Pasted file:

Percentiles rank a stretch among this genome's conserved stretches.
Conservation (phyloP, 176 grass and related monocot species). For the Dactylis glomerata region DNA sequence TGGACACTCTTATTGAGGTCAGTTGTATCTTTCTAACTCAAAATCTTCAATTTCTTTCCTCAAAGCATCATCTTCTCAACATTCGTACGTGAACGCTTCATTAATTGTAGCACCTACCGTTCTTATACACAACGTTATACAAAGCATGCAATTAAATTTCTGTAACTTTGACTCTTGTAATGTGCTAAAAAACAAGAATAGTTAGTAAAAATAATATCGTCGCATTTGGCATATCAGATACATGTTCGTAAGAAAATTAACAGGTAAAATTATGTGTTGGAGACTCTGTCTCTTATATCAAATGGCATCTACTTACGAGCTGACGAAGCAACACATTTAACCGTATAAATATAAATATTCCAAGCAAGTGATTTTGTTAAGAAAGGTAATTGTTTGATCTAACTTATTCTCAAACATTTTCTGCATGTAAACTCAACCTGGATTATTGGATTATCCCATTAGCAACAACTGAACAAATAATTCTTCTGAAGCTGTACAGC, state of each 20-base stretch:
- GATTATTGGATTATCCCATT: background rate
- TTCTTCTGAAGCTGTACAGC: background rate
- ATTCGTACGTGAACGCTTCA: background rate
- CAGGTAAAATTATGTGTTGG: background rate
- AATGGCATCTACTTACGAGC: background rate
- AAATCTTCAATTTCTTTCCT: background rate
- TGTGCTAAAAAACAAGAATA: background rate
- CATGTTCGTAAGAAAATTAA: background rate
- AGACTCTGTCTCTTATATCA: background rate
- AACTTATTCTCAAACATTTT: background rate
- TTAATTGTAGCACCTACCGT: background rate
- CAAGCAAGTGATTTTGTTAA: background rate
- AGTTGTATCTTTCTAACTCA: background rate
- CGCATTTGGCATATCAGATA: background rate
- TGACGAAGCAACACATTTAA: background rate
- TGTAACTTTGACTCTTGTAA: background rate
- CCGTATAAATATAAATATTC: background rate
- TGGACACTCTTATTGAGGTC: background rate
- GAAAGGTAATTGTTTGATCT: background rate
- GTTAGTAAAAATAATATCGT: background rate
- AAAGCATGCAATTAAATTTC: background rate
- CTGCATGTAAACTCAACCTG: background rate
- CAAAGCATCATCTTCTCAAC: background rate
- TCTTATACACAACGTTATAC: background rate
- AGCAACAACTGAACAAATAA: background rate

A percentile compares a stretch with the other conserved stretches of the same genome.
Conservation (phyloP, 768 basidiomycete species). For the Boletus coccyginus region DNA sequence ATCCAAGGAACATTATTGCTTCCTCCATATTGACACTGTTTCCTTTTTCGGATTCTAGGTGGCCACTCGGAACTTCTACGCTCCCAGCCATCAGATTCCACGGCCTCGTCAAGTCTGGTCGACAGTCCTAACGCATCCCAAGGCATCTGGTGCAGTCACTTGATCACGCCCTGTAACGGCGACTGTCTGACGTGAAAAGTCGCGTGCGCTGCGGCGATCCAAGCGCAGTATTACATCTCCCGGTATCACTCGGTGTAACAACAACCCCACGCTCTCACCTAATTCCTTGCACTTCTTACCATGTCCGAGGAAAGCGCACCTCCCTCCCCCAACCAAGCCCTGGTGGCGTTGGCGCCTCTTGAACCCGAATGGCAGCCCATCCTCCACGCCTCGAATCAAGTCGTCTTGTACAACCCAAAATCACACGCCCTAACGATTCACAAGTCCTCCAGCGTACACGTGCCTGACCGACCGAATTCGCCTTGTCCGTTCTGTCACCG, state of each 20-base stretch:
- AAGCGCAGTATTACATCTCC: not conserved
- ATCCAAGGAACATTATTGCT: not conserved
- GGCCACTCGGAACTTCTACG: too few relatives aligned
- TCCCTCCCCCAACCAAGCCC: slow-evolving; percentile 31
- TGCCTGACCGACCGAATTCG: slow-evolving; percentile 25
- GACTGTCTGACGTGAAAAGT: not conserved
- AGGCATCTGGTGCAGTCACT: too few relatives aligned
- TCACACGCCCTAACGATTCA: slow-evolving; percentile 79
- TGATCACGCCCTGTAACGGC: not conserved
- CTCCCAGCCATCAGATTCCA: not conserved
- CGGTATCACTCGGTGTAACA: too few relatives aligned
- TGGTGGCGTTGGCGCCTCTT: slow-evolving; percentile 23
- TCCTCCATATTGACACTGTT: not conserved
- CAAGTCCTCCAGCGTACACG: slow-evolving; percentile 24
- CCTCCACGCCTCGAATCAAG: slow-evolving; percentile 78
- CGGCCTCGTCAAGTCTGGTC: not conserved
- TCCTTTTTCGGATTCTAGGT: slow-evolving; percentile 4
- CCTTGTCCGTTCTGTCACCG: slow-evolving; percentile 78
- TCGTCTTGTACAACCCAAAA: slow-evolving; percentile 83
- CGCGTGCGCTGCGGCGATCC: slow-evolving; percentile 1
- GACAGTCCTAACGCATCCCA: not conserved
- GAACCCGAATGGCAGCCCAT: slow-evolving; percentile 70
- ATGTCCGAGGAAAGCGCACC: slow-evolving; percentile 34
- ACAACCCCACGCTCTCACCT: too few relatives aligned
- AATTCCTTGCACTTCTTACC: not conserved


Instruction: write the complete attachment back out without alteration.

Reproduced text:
Percentiles rank a stretch among this genome's conserved stretches.
Conservation (phyloP, 176 grass and related monocot species). For the Dactylis glomerata region DNA sequence TGGACACTCTTATTGAGGTCAGTTGTATCTTTCTAACTCAAAATCTTCAATTTCTTTCCTCAAAGCATCATCTTCTCAACATTCGTACGTGAACGCTTCATTAATTGTAGCACCTACCGTTCTTATACACAACGTTATACAAAGCATGCAATTAAATTTCTGTAACTTTGACTCTTGTAATGTGCTAAAAAACAAGAATAGTTAGTAAAAATAATATCGTCGCATTTGGCATATCAGATACATGTTCGTAAGAAAATTAACAGGTAAAATTATGTGTTGGAGACTCTGTCTCTTATATCAAATGGCATCTACTTACGAGCTGACGAAGCAACACATTTAACCGTATAAATATAAATATTCCAAGCAAGTGATTTTGTTAAGAAAGGTAATTGTTTGATCTAACTTATTCTCAAACATTTTCTGCATGTAAACTCAACCTGGATTATTGGATTATCCCATTAGCAACAACTGAACAAATAATTCTTCTGAAGCTGTACAGC, state of each 20-base stretch:
- GATTATTGGATTATCCCATT: background rate
- TTCTTCTGAAGCTGTACAGC: background rate
- ATTCGTACGTGAACGCTTCA: background rate
- CAGGTAAAATTATGTGTTGG: background rate
- AATGGCATCTACTTACGAGC: background rate
- AAATCTTCAATTTCTTTCCT: background rate
- TGTGCTAAAAAACAAGAATA: background rate
- CATGTTCGTAAGAAAATTAA: background rate
- AGACTCTGTCTCTTATATCA: background rate
- AACTTATTCTCAAACATTTT: background rate
- TTAATTGTAGCACCTACCGT: background rate
- CAAGCAAGTGATTTTGTTAA: background rate
- AGTTGTATCTTTCTAACTCA: background rate
- CGCATTTGGCATATCAGATA: background rate
- TGACGAAGCAACACATTTAA: background rate
- TGTAACTTTGACTCTTGTAA: background rate
- CCGTATAAATATAAATATTC: background rate
- TGGACACTCTTATTGAGGTC: background rate
- GAAAGGTAATTGTTTGATCT: background rate
- GTTAGTAAAAATAATATCGT: background rate
- AAAGCATGCAATTAAATTTC: background rate
- CTGCATGTAAACTCAACCTG: background rate
- CAAAGCATCATCTTCTCAAC: background rate
- TCTTATACACAACGTTATAC: background rate
- AGCAACAACTGAACAAATAA: background rate

A percentile compares a stretch with the other conserved stretches of the same genome.
Conservation (phyloP, 768 basidiomycete species). For the Boletus coccyginus region DNA sequence ATCCAAGGAACATTATTGCTTCCTCCATATTGACACTGTTTCCTTTTTCGGATTCTAGGTGGCCACTCGGAACTTCTACGCTCCCAGCCATCAGATTCCACGGCCTCGTCAAGTCTGGTCGACAGTCCTAACGCATCCCAAGGCATCTGGTGCAGTCACTTGATCACGCCCTGTAACGGCGACTGTCTGACGTGAAAAGTCGCGTGCGCTGCGGCGATCCAAGCGCAGTATTACATCTCCCGGTATCACTCGGTGTAACAACAACCCCACGCTCTCACCTAATTCCTTGCACTTCTTACCATGTCCGAGGAAAGCGCACCTCCCTCCCCCAACCAAGCCCTGGTGGCGTTGGCGCCTCTTGAACCCGAATGGCAGCCCATCCTCCACGCCTCGAATCAAGTCGTCTTGTACAACCCAAAATCACACGCCCTAACGATTCACAAGTCCTCCAGCGTACACGTGCCTGACCGACCGAATTCGCCTTGTCCGTTCTGTCACCG, state of each 20-base stretch:
- AAGCGCAGTATTACATCTCC: not conserved
- ATCCAAGGAACATTATTGCT: not conserved
- GGCCACTCGGAACTTCTACG: too few relatives aligned
- TCCCTCCCCCAACCAAGCCC: slow-evolving; percentile 31
- TGCCTGACCGACCGAATTCG: slow-evolving; percentile 25
- GACTGTCTGACGTGAAAAGT: not conserved
- AGGCATCTGGTGCAGTCACT: too few relatives aligned
- TCACACGCCCTAACGATTCA: slow-evolving; percentile 79
- TGATCACGCCCTGTAACGGC: not conserved
- CTCCCAGCCATCAGATTCCA: not conserved
- CGGTATCACTCGGTGTAACA: too few relatives aligned
- TGGTGGCGTTGGCGCCTCTT: slow-evolving; percentile 23
- TCCTCCATATTGACACTGTT: not conserved
- CAAGTCCTCCAGCGTACACG: slow-evolving; percentile 24
- CCTCCACGCCTCGAATCAAG: slow-evolving; percentile 78
- CGGCCTCGTCAAGTCTGGTC: not conserved
- TCCTTTTTCGGATTCTAGGT: slow-evolving; percentile 4
- CCTTGTCCGTTCTGTCACCG: slow-evolving; percentile 78
- TCGTCTTGTACAACCCAAAA: slow-evolving; percentile 83
- CGCGTGCGCTGCGGCGATCC: slow-evolving; percentile 1
- GACAGTCCTAACGCATCCCA: not conserved
- GAACCCGAATGGCAGCCCAT: slow-evolving; percentile 70
- ATGTCCGAGGAAAGCGCACC: slow-evolving; percentile 34
- ACAACCCCACGCTCTCACCT: too few relatives aligned
- AATTCCTTGCACTTCTTACC: not conserved